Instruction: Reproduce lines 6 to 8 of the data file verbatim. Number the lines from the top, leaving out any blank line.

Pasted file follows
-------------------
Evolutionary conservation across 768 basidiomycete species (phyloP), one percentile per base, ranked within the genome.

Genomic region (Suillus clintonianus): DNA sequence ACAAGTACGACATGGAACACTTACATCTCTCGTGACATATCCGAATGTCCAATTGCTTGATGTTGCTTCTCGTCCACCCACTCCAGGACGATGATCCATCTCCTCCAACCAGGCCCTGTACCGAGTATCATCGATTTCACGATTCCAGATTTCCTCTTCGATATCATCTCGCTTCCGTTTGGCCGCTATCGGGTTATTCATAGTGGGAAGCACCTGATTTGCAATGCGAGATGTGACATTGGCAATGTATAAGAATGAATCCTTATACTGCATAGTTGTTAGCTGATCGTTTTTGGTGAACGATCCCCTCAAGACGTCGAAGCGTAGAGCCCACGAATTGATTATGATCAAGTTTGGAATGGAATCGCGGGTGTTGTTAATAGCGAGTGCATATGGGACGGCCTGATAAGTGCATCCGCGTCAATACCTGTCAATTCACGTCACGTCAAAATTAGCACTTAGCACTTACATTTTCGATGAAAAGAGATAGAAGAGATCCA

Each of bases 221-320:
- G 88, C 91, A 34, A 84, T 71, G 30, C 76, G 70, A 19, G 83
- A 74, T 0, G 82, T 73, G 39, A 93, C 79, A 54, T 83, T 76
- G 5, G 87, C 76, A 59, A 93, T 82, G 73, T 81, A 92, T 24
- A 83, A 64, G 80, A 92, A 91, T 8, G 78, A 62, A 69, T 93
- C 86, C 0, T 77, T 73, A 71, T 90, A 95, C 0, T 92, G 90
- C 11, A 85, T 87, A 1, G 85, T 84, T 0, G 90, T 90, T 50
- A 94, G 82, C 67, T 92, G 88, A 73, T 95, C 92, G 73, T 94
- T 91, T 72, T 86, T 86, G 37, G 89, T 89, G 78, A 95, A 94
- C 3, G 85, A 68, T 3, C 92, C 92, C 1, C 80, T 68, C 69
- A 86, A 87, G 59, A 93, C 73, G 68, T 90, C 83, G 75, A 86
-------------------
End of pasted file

- G 5, G 87, C 76, A 59, A 93, T 82, G 73, T 81, A 92, T 24
- A 83, A 64, G 80, A 92, A 91, T 8, G 78, A 62, A 69, T 93
- C 86, C 0, T 77, T 73, A 71, T 90, A 95, C 0, T 92, G 90